Home » Rambles » TMJ as a teacher.

TMJ as a teacher.

I have TMJ problems. My jaw doesn’t line up properly. Overuse, and the ligaments in my neck hurt. The more I talk, the more pain I’m in. It isn’t a large pain. It isn’t terrible. But it is just annoying enough to keep me mindful.

I’ve become very conscious of everything I say. It is as if I have a bank account and I’m being careful of what I spend. Each sentence needs to be worthwhile.

I remember when a teacher in junior high had an assignment that we had to come up with a list of just twenty words. These were (hypothetically) the only words we would be allowed to say for the rest of our lives. This is something like that.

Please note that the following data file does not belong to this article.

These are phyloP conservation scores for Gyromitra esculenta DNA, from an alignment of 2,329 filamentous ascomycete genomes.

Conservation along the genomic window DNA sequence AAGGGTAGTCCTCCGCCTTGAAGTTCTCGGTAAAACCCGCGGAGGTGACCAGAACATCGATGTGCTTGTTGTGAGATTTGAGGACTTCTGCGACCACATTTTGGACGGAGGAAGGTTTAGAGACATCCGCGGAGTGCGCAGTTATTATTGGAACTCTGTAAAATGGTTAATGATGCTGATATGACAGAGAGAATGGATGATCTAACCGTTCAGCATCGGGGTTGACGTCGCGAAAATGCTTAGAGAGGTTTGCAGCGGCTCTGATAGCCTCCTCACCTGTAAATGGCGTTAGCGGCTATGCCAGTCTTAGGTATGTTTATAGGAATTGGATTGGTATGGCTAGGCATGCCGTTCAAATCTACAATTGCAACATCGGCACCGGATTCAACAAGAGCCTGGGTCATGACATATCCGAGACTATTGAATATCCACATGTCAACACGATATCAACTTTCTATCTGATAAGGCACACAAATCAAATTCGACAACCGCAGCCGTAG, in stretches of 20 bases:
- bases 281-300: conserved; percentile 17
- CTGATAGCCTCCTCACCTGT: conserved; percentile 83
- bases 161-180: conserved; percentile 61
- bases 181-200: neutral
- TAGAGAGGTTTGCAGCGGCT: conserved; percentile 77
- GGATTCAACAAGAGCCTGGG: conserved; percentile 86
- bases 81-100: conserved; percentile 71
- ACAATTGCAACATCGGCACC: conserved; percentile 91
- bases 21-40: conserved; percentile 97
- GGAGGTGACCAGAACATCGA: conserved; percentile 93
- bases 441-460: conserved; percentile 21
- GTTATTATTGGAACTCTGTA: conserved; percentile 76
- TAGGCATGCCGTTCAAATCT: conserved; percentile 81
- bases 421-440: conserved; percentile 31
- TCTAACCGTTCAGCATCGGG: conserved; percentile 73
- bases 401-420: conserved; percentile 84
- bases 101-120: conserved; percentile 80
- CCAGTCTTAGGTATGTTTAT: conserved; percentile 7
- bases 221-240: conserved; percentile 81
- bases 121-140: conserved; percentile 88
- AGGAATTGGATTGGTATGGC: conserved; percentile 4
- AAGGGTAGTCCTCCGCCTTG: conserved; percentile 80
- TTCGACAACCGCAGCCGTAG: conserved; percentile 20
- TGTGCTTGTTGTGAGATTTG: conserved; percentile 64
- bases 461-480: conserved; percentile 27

If it hurts to talk a lot, then you have to pick your words carefully or suffer the consequences. What do you have to say? What can be dropped?

This is totally in line with the Buddhist idea of right speech. Every word you say needs to be true, kind, and helpful. Is it necessary? Is it useful? Or is it mindless chatter, meant to fill up the silence? Is it gossip?

There is a great saying that “It is better to remain silent at the risk of being thought a fool, than to talk and remove all doubt of it.” (Maurice Switzer)

There is a Ghandi quote as well that I’ve also heard attributed to the Quakers. “Speak only if it improves upon the silence.”

We are afraid of silence. We fill our houses and our heads with noise. We have iPods and cell phones attached to our ears constantly. Every store has music playing. The TV blaring on, all the time. When was the last time you were silent for longer than 20 minutes, and not asleep?

This disorder has become my teacher.

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